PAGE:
Expert advice on a highly effective crappie-catching technique that produces almost year-round and throughout the country.
Going long can produce a quick score for football teams, and crappie anglers can also score quickly by going long with their baits.
When Brad Chappell started fishing Magnolia Crappie Club tournaments, he quickly discovered he needed to go long for crappie to succeed in the club. Chappell became convinced he needed to change tactics when the team of Earl Brinks and Kenny Browning kept winning the club tournaments by long lining for crappie.
“Honestly, they were putting a beat down on us, so I just decided I wanted to do it,” Chappell said.
Chappell learned his lessons so well that he is now considered one of the best anywhere at long lining, a method of trolling lures on long lines from the sides and back of a slow-moving boat. The Mississippi guide believes long lining is so effective because it allows him to cover water quickly with a wide span of lures running through a specific, controllable depth.
Long lining produces for Chappell through most of the year. “I do it as long as the water is over 45 degrees,” Chappell said. “Anything below that is a little bit too cold.”
Seasons dictate where Chappell targets crappie for long lining on any body of water.
During the prespawn in the spring Chappell searches for crappie at the mouths of major creeks and river systems of a reservoir where the fish are staging in preparation for the spawn.
The spawn causes Chappell to downsize his jigs and troll the shallows of flats and bays. He scans his electronics to find crappie relating to break lines in the shallows.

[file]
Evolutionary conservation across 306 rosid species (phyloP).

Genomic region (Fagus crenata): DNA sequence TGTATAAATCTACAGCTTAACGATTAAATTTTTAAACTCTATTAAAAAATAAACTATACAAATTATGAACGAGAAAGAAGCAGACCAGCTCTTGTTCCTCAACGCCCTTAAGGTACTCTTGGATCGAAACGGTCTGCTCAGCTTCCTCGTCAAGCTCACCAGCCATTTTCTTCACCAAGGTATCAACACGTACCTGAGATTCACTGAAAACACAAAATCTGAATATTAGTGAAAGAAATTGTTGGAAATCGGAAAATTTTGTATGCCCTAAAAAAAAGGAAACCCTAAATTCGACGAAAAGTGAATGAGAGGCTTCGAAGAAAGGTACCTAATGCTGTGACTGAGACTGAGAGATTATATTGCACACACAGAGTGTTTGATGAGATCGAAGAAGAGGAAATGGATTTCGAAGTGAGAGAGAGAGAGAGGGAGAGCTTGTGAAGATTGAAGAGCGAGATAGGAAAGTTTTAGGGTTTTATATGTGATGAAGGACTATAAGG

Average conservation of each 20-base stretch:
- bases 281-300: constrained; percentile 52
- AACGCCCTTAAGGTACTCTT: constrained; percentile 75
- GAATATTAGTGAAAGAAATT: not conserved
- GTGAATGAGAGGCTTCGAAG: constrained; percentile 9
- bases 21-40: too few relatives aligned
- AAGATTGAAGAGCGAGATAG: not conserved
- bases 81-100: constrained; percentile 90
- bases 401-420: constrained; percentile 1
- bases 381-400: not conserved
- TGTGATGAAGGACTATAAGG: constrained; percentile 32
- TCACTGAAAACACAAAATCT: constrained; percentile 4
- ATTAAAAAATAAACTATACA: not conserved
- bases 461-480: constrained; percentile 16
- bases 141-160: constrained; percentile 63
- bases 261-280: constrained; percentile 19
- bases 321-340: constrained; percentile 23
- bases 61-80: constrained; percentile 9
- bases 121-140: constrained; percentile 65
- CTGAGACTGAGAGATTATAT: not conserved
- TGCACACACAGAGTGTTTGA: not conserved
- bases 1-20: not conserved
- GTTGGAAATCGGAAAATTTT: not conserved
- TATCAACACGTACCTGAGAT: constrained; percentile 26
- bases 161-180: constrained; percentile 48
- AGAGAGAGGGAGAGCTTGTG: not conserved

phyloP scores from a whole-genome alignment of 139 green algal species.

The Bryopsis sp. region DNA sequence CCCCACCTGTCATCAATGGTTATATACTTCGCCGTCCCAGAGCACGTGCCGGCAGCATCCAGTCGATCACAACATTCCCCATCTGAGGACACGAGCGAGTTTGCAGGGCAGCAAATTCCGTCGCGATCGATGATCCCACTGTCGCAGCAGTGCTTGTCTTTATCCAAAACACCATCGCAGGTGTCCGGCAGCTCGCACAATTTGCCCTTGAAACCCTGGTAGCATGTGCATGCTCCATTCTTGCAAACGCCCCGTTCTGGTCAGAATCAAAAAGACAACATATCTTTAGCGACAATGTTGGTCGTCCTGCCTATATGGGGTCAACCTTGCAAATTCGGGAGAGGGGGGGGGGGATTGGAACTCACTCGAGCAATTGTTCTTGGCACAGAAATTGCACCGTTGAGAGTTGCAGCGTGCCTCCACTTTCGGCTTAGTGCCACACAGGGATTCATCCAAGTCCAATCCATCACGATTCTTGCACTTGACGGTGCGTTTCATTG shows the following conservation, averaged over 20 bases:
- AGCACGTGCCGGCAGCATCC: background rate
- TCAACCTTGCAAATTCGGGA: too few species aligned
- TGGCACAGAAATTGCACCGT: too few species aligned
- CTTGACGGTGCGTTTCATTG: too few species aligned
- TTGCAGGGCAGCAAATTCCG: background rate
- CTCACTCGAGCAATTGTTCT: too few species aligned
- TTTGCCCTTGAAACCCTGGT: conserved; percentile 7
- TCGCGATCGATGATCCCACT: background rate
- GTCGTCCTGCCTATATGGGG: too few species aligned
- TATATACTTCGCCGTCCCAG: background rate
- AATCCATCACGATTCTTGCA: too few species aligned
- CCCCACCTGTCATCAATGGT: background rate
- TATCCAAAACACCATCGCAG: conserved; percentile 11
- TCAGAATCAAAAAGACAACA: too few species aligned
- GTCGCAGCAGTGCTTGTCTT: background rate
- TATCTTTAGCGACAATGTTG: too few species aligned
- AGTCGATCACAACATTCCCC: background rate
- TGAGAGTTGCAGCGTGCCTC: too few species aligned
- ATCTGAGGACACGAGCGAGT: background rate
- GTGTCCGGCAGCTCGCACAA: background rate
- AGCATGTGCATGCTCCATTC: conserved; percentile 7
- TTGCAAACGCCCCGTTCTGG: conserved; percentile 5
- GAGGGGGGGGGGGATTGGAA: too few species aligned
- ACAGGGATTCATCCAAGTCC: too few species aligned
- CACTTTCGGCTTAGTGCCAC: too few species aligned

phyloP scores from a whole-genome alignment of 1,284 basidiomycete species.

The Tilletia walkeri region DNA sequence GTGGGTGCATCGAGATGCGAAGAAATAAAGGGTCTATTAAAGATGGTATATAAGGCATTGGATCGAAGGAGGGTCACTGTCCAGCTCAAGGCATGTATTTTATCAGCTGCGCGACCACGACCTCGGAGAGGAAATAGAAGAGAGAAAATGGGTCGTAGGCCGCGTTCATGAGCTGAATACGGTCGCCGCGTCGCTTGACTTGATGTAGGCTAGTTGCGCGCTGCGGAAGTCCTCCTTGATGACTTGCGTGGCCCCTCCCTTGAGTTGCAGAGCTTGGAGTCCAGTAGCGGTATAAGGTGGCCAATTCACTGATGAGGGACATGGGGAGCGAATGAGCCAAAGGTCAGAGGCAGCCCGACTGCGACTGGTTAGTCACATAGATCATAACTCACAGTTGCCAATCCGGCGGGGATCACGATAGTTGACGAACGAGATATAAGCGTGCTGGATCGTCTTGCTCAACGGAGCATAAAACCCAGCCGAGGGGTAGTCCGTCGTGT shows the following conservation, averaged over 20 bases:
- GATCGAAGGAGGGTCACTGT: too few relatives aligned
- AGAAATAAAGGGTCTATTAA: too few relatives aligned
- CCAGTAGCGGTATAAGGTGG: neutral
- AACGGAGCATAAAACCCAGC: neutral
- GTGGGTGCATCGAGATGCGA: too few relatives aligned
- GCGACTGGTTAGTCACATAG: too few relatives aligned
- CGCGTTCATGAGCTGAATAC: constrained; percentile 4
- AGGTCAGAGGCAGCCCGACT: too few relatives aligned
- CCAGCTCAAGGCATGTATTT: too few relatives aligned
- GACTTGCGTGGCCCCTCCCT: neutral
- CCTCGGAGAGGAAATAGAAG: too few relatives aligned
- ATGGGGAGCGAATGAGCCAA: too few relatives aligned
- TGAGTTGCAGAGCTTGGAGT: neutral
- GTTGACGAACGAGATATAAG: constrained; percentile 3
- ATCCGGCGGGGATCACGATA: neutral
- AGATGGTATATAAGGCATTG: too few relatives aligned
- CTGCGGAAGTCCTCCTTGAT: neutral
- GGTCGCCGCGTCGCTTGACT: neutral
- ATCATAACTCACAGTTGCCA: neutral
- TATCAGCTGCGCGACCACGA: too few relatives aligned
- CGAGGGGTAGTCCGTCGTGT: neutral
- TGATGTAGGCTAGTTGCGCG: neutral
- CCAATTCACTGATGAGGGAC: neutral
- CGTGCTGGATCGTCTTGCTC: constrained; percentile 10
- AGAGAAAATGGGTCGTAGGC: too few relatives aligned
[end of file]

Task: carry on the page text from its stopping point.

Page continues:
After the spawn, Chappell reverts to the mouths of the creeks and follows the crappie as the fish migrate to their summertime haunts on the main lake. His long-lining summertime tactics key on crappie suspended over the old river channel on the main lake.
Chappell follows the shad migration to the shallows of the coves and flats during fall. He sets up his long-lining rigs for trolling in shallow water again to catch crappie feasting on baitfish before winter arrives.
Relying on the side imaging and down imaging features of his Garmin sonar unit helps Chappell pinpoint crappie while long lining vast open water of a lake. Locating baitfish with his electronics also assists Chappell in determining how active the crappie are.
“If I see a lot of baitfish scattered in the water column and not really grouped up tight, that kind of tells me that is not really an active area,” Chappell said. “If I see on my unit’s side or down imaging, balls of shad that are really tight together most of the time I am going to see crappie underneath them. That also tells me it is an active area. The shad are in fear of their lives so they are getting grouped up tight. I think a lot of fishermen overlook what the shad are doing.”
When he sees a tight shad ball on his electronics, Chappell tries to run his baits at a depth right below the baitfish ball.
“I use the same bait every day, which is the Bobby Garland Stroll’R,” Chappell said. “It comes back to confidence, and I know it works.”
Chappell opts for various jighead sizes for his Stroll’Rs depending on the depth he plans on trolling his lures. When long lining in water less than 8 feet deep, Chappell trolls a single Stroll’R attached to a 1/24-ounce jighead. He upgrades to two 1/16-ounce jigs for trolling from 9 to 11 feet deep and sets up his trolling rig with double 1/8 ounce jigs for running from 11 to 18 feet deep. For running his Stroll’Rs deeper than 18 feet, Chappell selects two 1/4-ounce jigs. Chappell ties his jigs on 6-pound monofilament line and spaces his double jigs about 3 to 4 feet apart.
The hottest Stroll’R color for Chappell the last couple of years has been Keystone Candy. His favorite colors for springtime long lining are Purple Passion, Grenada Gold and Blue Chrome.